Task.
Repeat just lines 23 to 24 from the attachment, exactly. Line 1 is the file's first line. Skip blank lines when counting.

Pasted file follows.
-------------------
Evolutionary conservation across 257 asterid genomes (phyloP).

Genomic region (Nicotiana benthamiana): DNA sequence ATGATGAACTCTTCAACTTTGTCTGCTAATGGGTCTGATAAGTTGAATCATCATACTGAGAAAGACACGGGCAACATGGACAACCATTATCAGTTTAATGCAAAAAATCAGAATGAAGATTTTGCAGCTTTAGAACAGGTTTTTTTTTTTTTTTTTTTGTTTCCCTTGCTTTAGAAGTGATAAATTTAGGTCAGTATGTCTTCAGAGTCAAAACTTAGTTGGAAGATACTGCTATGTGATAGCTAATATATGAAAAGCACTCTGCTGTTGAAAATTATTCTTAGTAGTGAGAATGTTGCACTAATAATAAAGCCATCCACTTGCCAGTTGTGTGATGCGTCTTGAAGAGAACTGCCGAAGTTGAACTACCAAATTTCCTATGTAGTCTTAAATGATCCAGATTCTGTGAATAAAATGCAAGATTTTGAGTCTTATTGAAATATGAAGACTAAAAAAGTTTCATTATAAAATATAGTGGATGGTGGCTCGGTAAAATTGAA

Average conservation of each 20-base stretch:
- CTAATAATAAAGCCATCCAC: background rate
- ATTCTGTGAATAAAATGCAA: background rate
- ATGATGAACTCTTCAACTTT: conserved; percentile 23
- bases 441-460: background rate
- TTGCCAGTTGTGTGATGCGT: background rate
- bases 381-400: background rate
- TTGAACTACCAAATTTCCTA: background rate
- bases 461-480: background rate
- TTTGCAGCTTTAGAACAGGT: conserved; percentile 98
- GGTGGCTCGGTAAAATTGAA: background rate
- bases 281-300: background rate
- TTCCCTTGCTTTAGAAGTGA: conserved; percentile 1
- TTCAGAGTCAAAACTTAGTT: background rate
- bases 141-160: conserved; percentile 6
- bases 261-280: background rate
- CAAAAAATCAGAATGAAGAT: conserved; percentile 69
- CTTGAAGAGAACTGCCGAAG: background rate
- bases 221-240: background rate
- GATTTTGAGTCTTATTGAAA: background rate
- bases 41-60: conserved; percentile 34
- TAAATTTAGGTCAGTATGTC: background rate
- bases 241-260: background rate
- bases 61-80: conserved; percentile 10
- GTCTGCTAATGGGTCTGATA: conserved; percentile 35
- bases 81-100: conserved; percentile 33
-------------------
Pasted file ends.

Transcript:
- bases 41-60: conserved; percentile 34
- TAAATTTAGGTCAGTATGTC: background rate